Netflix faces backlash over walrus death-plunge scene in David Attenborough’s 'Our Planet' doc series

The walrus in 'Our Planet'. (Sophie Lanfear / Silverback/Netflix)
The walrus in 'Our Planet'. (Sophie Lanfear / Silverback/Netflix)

WARNING: This article contains content not suitable for sensitive viewers

Cape Town – Netflix is facing growing pushback from viewers, as well as backlash from environmental critics, who are horrified over a scene of walruses filmed plunging to their deaths in the new Sir David Attenborough documentary series Our Planet.

Shocked and distraught viewers have been left in tears with many refusing to watch further following the harrowing now-called 'Walrus scene' in the documentary series.

In the gut-wrenching scene filmed in the Bering Strait between Alaska and Russia just south of the Arctic Circle, walruses fall off a cliff and plunge to their death because the Netflix documentary says they are unable to cope with climate change that has caused ice to melt and their natural habitat to shrink, driving the animals in large numbers to land where they can't properly fend for themselves.

Research and environmental critics have come out to say the Netflix narrative over the true nature of the scene is misleading and say that it was polar bears that drove the walruses to go over the cliff and wrong of Netflix to blame climate change for the walrus incident.

Netflix is standing by its depiction and reason for what happened.

In the scene many heavy walruses are filmed dropping to their deaths as they plunge over a cliff edge, some dying instantaneously, others bouncing and crushing those already below.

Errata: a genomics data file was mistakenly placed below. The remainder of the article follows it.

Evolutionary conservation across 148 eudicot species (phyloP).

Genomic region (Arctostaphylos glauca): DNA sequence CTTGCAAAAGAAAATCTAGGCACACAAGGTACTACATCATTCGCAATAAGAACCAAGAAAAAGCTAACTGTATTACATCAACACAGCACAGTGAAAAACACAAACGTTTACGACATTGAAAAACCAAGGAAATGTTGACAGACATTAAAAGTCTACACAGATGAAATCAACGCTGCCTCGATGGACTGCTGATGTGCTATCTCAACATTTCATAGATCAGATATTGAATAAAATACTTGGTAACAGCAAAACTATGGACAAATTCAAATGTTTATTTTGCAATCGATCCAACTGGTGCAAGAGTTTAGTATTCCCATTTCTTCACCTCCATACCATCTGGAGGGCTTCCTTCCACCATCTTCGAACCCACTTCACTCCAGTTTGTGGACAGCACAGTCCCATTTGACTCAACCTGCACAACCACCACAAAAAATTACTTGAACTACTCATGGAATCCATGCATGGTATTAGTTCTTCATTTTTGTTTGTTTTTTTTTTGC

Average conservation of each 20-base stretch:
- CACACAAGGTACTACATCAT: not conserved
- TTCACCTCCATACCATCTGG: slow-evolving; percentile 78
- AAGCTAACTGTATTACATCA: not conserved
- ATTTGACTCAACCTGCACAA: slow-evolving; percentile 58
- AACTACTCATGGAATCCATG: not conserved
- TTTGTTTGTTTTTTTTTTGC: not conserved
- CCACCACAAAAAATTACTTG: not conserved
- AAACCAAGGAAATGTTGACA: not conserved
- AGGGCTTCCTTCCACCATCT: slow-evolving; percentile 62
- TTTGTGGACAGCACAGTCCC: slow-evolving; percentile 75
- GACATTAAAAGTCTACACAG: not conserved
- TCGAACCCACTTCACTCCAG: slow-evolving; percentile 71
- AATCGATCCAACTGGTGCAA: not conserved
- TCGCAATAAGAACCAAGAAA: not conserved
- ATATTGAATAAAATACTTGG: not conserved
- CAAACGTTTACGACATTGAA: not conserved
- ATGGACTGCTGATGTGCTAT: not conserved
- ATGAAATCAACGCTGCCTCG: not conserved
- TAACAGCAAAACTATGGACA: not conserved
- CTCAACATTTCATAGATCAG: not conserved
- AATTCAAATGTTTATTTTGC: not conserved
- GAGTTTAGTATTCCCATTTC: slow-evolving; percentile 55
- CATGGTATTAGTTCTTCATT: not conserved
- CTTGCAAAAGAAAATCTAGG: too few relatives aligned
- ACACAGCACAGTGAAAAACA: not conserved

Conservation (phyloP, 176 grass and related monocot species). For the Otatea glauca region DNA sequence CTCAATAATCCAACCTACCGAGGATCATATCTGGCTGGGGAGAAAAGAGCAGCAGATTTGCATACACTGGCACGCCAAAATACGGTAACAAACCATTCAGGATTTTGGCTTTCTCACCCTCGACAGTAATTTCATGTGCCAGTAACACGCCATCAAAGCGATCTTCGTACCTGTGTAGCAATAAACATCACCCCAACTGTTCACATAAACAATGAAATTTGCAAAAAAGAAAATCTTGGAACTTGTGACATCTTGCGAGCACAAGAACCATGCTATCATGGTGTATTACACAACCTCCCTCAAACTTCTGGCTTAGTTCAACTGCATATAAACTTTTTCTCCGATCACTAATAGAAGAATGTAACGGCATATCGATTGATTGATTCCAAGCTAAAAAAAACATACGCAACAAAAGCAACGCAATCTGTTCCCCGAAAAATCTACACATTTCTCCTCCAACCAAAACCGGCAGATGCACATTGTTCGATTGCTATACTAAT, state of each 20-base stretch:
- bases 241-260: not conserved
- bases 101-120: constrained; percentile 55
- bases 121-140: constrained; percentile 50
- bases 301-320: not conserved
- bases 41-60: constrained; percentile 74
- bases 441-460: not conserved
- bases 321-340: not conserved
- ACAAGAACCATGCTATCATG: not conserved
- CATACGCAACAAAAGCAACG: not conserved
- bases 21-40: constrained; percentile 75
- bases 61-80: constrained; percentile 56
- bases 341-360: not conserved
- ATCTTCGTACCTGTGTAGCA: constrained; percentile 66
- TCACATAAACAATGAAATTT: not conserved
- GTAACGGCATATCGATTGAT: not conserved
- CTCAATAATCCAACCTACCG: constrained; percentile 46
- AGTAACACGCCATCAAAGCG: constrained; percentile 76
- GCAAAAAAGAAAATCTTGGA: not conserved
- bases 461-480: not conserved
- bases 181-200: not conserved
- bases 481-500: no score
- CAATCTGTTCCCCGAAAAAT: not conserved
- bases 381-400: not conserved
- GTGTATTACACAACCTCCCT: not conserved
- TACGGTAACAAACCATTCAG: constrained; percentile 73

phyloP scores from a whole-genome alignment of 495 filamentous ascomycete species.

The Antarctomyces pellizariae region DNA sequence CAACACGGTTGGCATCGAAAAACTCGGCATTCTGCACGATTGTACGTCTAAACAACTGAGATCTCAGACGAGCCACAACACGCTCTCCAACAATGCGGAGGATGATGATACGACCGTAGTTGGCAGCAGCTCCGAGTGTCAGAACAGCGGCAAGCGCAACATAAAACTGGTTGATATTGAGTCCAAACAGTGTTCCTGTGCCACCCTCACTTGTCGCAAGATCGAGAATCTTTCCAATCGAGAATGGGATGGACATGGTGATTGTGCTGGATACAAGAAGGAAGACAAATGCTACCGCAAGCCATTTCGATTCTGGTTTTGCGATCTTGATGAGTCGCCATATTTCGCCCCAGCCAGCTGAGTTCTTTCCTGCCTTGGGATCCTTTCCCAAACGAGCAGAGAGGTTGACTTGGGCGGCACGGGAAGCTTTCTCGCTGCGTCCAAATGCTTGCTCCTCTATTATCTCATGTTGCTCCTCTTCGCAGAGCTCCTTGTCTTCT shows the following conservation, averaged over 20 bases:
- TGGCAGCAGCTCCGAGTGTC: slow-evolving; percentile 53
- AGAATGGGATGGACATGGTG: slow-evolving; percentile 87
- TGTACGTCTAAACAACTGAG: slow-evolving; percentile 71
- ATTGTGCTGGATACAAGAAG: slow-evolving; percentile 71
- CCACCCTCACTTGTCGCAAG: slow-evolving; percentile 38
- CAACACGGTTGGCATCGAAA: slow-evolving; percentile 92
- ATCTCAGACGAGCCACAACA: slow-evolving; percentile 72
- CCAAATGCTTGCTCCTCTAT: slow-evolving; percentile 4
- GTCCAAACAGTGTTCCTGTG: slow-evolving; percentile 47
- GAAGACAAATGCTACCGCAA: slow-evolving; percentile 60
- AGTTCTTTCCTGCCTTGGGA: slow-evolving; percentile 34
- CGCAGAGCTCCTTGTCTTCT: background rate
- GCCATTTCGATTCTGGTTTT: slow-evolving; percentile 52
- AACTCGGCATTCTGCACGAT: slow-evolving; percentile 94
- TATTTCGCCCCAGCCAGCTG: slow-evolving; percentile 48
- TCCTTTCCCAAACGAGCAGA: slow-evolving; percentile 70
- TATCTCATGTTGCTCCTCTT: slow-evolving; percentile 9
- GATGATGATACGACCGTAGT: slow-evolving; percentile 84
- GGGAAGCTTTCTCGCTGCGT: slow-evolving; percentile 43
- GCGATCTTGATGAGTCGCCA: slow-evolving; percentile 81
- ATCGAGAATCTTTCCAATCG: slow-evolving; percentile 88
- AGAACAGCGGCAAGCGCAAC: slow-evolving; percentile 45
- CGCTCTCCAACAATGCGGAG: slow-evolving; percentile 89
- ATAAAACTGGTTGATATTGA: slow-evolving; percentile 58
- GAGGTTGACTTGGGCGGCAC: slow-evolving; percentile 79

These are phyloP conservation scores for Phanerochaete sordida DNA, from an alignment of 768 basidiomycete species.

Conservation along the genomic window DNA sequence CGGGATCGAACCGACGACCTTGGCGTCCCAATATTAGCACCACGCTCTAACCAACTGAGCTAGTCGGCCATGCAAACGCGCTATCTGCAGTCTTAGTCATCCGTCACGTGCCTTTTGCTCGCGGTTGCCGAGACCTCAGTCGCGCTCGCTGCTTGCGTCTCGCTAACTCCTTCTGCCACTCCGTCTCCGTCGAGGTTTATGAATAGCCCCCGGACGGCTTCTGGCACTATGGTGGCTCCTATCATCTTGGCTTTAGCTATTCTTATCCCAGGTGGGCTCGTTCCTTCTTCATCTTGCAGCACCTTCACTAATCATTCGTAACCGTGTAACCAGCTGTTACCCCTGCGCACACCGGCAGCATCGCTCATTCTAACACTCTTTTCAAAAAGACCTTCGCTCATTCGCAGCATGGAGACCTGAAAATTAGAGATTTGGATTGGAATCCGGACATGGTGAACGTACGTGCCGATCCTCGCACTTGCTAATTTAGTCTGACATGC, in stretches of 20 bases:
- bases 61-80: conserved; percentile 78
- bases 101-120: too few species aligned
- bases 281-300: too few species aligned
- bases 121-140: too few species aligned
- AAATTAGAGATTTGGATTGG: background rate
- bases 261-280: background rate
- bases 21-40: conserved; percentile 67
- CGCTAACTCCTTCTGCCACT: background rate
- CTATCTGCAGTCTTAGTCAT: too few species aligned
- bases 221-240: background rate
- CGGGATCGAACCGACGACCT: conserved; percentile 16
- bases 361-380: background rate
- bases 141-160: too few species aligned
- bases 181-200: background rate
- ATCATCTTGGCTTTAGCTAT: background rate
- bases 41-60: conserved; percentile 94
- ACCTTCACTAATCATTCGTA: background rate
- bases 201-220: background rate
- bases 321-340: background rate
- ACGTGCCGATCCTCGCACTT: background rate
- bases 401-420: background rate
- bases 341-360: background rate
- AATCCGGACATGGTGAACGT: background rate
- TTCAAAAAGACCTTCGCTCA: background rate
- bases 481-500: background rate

Sophie Lanfear, the producer of Our Planet, told The New York Times that the 'Walrus scene' was one of "the hardest things I’ve ever had to witness or film in my career", saying she wasn't prepared for the scale of death".

"What we think is going on is that the ones at the top can probably hear the ones in the water, and they can sense that there is water below. They teeter on the edge, and they just can't work out how to get down there."

"A small group of maybe six or seven would make it down safely, and we'd all celebrate. But the vast majority do not. They basically walk themselves off the cliff."

In a tweet on social media, Sophie Lanfear addressed the criticism, saying that "the bears were not driving them off the cliffs".


In a tweet on social media, the Greenpeace co-founder, Patrick Moore, criticised the Our Planet scene, saying: "This must be the most ridiculous thing ever ascribed to 'climate change'".

Dr Susan Crockford, a zoologist, told The Telegraph that Netflix's narrative over the Our Planet scene is "contrived nonsense" and that "This powerful story is fiction and emotional manipulation at its worst".

"The walruses shown in this Netflix film were almost certainly driven over the cliff by polar bears during a well-publicised incident in 2017."

"Even if the footage shown by Attenborough was not the 2017 incident in Ryrkaypiy, we know that walruses reach the top of cliffs in some locations and might fall if startled by polar bears, people or aircraft overhead, not because they are confused by shrinking sea ice cover."

In a behind-the-scenes segment from the Our Planet series that Netflix placed on YouTube a cameraman in a voice-over says "there's probably two or three hundred dead walrus on probably a half-mile stretch of beach here".

"They're exhausted because they're having to swim a hundred miles now to get to food and then coming back here because it's the only place to sleep. They used to sleep on the ice and dive down, eat the food and sleep on the ice. Easy. And now they’re swimming a hundred miles, coming to this place and climbing cliffs, getting exhausted and falling down and either being killed falling, or crushing each other because there's several thousand crammed onto little tiny bits of beaches."


(WARNING: This video contains scenes not suitable for sensitive viewers)

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